Ca<sup>2+</sup> and cAMP are ubiquitous second messengers known to differentially regulate a variety of cellular functions over a wide range of timescales. Studies from a variety of groups support the hypothesis that these signals can be localized to discrete locations within cells, and that this subcellular localization is a critical component of signaling specificity. However, to date, it has been difficult to track second messenger signals at multiple locations within a single cell. This difficulty is largely due to the inability to measure multiplexed florescence signals in real time. To overcome this limitation, we have utilized both emission scan- and excitation scan-based hyperspectral imaging approaches to track second messenger signals as well as labeled cellular structures and/or proteins in the same cell. We have previously reported that hyperspectral imaging techniques improve the signal-to-noise ratios of both fluorescence and FRET measurements, and are thus well suited for the measurement of localized second messenger signals. Using these approaches, we have measured near plasma membrane and near nuclear membrane cAMP signals, as well as distributed signals within the cytosol, in several cell types including airway smooth muscle, pulmonary endothelial, and HEK-293 cells. We have also measured cAMP and Ca<sup>2+</sup> signals near autofluorescent structures that appear to be golgi. Our data demonstrate that hyperspectral imaging approaches provide unique insight into the spatial and kinetic distributions of cAMP and Ca<sup>2+</sup> signals in single cells.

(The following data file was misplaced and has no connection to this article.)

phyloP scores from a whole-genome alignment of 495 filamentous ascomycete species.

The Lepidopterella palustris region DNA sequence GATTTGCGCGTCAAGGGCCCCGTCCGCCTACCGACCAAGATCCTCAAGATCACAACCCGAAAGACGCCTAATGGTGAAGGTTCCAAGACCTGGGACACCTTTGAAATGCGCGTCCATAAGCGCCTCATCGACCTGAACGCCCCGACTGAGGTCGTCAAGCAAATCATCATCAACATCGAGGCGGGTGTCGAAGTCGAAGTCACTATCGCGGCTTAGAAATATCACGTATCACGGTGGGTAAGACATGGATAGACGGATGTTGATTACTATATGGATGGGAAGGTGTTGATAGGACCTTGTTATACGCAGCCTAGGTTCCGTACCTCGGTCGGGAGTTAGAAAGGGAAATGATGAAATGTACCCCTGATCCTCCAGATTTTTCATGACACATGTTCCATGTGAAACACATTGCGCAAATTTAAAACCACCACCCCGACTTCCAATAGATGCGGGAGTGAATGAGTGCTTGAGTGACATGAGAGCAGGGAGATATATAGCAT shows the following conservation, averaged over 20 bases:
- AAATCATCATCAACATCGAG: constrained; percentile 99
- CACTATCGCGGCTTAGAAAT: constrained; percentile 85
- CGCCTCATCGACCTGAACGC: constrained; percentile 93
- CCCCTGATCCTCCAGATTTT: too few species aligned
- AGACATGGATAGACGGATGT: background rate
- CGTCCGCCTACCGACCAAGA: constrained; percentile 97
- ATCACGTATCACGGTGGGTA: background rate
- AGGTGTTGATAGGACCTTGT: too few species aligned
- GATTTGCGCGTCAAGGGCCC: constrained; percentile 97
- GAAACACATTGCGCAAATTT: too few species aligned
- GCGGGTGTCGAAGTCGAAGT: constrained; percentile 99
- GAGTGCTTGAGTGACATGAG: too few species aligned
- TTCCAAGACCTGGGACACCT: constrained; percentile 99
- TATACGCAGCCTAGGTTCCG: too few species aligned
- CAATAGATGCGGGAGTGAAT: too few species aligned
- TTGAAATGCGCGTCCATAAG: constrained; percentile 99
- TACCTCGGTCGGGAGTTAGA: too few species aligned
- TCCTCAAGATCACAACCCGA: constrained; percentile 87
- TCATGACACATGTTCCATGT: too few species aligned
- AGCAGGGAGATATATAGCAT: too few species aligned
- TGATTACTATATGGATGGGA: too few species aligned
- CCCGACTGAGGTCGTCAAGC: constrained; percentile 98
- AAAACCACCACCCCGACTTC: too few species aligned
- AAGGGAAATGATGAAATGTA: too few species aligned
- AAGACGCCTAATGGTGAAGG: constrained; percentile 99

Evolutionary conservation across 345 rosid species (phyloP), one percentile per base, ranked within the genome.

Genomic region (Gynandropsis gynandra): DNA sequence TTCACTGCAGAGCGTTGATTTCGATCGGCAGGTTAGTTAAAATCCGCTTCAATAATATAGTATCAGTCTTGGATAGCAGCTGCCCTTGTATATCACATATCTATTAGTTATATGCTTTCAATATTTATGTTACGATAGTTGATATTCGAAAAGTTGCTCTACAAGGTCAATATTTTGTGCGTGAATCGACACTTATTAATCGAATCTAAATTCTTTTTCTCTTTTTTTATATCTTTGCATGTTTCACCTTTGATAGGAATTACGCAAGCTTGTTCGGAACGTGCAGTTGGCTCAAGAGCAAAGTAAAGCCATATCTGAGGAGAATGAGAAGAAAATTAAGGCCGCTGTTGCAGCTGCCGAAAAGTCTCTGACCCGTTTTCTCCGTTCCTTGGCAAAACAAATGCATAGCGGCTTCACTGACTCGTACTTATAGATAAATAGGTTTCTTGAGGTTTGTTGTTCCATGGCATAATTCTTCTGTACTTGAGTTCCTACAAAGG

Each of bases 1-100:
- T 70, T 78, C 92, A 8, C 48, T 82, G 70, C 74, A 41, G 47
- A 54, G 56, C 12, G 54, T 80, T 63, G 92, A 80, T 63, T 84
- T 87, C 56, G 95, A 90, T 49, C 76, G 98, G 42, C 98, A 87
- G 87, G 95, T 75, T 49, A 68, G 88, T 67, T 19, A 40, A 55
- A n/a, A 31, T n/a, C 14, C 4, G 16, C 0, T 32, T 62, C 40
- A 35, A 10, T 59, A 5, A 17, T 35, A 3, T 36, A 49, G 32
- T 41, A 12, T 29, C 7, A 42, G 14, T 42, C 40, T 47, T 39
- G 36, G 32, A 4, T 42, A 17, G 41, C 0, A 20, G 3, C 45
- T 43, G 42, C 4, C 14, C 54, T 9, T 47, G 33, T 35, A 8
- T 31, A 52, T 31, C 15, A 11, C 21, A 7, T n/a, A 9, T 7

In the past two decades, spectral imaging technologies have expanded the capacity of fluorescence microscopy for accurate detection of multiple labels, separation of labels from cellular and tissue autofluorescence, and analysis of autofluorescence signatures. These technologies have been implemented using a range of optical techniques, such as tunable filters, diffraction gratings, prisms, interferometry, and custom Bayer filters. Each of these techniques has associated strengths and weaknesses with regard to spectral resolution, spatial resolution, temporal resolution, and signal-to-noise characteristics. We have previously shown that spectral scanning of the fluorescence excitation spectrum can provide greatly increased signal strength compared to traditional emission-scanning approaches. Here, we present results from utilizing a Hyperspectral Imaging Fluorescence Excitation Scanning (HIFEX) microscope system for live cell imaging. Live cell signaling studies were performed using HEK 293 and rat pulmonary microvascular endothelial cells (PMVECs), transfected with either a cAMP FRET reporter or a Ca<sup>2+</sup> reporter. Cells were further labeled to visualize subcellular structures (nuclei, membrane, mitochondria, etc.). Spectral images were acquired using a custom inverted microscope (TE2000, Nikon Instruments) equipped with a 300W Xe arc lamp and tunable excitation filter (VF- 5, Sutter Instrument Co., equipped with VersaChrome filters, Semrock), and run through MicroManager. Timelapse spectral images were acquired from 350-550 nm, in 5 nm increments. Spectral image data were linearly unmixed using custom MATLAB scripts. Results indicate that the HIFEX microscope system can acquire live cell image data at acquisition speeds of 8 ms/wavelength band with minimal photobleaching, sufficient for studying moderate speed cAMP and Ca<sup>2+</sup> events.